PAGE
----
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Guard against retaliation in the workplace

On Behalf of | May 4, 2023 | Employment Law

Various federal and state laws protect employees against retaliation.  Retaliation claims are oftentimes easier to prove than other claims such as discrimination.  In order to demonstrate retaliation, employees can assert that they opposed, reported or testified about a violation of laws, rules or regulations and suffered a negative job action shortly thereafter.  It is illegal for employers to punish or retaliate against workers who blow the whistle on such violations.

Maintain careful documentation

Both employers and employees would benefit from maintaining documentation about complaints or opposition of actions that are alleged to violate laws, such as anti-discrimination laws.  Employees can use the documentation to prove that retaliation occurred and should start with the issue that leads to a worker asserting their rights. Employers can guard against retaliation claims by taking their employees’ complaints seriously, having an anti-retaliation policy and following it.

Watch for signs of changing attitudes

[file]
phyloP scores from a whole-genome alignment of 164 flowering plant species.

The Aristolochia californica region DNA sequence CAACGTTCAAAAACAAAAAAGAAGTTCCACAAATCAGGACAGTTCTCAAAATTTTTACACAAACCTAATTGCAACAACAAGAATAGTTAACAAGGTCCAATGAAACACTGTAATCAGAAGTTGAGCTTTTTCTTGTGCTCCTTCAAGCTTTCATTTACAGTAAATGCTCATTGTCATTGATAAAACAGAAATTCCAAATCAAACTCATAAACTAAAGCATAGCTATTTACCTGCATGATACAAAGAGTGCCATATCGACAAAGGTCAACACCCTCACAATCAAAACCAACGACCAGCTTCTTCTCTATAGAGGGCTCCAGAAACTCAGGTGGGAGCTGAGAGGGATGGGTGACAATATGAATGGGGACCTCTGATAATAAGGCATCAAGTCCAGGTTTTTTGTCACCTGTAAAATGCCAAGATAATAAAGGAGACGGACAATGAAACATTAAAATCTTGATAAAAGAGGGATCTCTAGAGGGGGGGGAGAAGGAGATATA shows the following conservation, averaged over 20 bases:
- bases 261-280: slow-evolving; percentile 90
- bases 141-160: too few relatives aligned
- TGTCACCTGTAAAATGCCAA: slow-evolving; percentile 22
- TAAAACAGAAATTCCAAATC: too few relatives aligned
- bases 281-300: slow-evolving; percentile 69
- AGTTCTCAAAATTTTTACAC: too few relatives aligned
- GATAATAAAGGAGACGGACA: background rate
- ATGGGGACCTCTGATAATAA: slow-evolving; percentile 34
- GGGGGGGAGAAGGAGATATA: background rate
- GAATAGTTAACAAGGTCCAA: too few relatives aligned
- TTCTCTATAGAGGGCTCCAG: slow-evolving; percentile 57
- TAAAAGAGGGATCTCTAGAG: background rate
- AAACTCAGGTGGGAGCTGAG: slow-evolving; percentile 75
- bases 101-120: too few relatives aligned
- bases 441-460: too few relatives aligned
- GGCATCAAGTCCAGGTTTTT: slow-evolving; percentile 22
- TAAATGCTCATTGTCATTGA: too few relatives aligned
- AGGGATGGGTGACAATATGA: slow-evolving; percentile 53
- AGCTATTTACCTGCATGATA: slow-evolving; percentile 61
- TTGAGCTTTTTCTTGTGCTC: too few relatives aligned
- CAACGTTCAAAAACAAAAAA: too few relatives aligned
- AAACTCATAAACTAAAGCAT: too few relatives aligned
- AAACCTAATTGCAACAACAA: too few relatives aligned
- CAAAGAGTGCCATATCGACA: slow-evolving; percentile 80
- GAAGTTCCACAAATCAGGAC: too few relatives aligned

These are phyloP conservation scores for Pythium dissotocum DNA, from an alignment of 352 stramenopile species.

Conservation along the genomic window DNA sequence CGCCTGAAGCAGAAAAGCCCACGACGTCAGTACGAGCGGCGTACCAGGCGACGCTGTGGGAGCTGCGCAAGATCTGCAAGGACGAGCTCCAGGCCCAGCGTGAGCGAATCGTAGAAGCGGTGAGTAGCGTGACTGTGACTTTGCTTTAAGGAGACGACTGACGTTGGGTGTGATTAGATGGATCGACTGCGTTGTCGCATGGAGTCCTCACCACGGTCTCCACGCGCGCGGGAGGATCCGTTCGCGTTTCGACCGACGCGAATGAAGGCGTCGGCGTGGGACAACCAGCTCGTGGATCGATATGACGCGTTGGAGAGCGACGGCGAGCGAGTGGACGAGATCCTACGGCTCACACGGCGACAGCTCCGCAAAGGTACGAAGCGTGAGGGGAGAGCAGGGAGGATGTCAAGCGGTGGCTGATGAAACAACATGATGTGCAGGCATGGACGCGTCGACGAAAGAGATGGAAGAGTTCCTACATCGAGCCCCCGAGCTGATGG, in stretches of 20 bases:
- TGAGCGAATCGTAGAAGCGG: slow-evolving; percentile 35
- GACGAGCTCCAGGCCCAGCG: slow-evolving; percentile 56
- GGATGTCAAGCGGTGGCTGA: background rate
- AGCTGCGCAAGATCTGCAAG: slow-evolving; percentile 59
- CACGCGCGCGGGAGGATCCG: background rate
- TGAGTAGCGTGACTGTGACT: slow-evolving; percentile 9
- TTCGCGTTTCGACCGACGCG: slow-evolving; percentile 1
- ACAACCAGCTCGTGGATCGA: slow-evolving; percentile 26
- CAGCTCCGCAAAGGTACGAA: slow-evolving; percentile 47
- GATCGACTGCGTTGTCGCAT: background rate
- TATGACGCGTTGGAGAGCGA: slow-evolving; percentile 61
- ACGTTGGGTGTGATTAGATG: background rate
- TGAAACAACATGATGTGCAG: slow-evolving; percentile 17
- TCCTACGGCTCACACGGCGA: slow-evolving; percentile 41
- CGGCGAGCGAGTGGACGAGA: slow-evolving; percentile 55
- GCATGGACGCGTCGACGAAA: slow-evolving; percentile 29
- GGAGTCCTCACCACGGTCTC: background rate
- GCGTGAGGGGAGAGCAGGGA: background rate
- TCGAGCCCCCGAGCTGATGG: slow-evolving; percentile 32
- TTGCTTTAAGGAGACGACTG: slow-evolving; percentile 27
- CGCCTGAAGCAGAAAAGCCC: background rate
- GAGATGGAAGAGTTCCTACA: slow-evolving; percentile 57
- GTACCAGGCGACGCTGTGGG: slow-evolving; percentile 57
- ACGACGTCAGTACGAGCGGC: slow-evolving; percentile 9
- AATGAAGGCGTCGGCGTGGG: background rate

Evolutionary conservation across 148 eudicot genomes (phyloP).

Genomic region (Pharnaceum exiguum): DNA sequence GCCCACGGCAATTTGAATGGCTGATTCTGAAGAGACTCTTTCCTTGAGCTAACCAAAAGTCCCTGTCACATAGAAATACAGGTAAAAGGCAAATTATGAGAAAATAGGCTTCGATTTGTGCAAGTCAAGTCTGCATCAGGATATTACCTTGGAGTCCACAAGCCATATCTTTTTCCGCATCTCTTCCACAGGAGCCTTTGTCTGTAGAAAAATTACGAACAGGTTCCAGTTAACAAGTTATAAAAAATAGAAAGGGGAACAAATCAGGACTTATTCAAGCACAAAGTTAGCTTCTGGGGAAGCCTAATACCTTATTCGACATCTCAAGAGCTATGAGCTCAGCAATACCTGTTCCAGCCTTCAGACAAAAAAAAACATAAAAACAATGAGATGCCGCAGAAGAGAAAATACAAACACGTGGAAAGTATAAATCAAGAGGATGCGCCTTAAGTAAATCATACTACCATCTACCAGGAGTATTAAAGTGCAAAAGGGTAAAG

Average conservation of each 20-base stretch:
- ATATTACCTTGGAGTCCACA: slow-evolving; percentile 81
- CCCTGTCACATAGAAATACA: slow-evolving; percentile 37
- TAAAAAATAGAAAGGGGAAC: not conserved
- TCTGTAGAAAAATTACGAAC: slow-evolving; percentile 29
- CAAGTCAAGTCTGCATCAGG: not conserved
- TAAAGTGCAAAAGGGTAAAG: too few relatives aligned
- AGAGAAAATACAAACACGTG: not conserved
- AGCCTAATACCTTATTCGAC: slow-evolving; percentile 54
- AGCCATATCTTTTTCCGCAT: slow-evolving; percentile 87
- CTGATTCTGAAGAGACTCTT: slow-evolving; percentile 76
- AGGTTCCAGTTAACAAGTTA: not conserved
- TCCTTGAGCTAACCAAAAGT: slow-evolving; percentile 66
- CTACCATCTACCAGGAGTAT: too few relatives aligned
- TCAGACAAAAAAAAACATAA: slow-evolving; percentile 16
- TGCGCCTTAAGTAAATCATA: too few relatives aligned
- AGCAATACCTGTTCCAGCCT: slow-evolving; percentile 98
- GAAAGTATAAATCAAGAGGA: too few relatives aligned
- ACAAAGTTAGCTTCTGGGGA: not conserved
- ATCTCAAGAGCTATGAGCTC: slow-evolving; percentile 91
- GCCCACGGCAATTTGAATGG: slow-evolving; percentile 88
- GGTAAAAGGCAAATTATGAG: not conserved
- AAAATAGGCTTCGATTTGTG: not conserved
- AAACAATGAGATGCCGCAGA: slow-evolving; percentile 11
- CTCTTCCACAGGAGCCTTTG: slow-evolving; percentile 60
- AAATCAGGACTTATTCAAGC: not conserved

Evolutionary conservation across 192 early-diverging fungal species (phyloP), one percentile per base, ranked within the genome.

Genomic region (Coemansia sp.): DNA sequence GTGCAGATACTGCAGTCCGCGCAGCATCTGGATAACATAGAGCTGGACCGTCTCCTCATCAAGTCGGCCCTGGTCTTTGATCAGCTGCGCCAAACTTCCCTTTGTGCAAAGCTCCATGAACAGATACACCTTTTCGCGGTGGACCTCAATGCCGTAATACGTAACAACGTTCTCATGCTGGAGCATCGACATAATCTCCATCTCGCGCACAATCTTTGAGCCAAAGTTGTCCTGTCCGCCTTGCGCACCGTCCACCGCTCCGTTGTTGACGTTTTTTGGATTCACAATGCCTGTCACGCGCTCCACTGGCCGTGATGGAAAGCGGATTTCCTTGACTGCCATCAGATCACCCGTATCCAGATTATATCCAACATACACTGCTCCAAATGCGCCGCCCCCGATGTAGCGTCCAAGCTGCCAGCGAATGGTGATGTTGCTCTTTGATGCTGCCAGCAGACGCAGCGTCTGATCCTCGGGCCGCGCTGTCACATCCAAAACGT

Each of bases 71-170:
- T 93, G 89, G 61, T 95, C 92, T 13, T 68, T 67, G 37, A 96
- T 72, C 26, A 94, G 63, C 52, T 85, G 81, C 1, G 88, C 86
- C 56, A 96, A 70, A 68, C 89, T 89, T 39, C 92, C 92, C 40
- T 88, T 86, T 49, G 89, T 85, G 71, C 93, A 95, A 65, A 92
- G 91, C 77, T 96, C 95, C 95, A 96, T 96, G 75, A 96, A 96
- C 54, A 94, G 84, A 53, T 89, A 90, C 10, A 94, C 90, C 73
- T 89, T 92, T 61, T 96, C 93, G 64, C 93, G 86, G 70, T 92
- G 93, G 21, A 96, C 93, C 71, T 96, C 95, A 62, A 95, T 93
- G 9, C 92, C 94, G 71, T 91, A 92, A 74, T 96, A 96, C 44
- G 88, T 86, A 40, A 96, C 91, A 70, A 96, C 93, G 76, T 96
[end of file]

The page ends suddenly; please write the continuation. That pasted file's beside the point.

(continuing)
Retaliation is sometimes immediate, occurring within hours or days of a worker asserting their rights. Most times, companies will wait a bit after someone lodges a complaint or requests unpaid leave before taking inappropriate actions against that employee.  In some cases, the worker might begin receiving lower performance reviews despite continuing to do their job in exactly the same way. Other times, they may simply get passed over for every big promotion or profitable new project after making a report. When someone recognizes a pattern of discriminatory or punitive behavior following their decision to speak up about a workplace issue, they will have an easier time connecting their career setbacks with their protected activity and getting proper legal guidance and support to fight back. Workers who understand their rights and who keep careful records before, during and after asserting their rights may have an easier time protecting themselves from employer misconduct and fighting back if it occurs.  Employers should do the same and document investigations and matters outside of the scope of the employee’s complaint, such as a drop in job performance.  Be aware though that employers should follow any progressive disciplinary policies they have in place.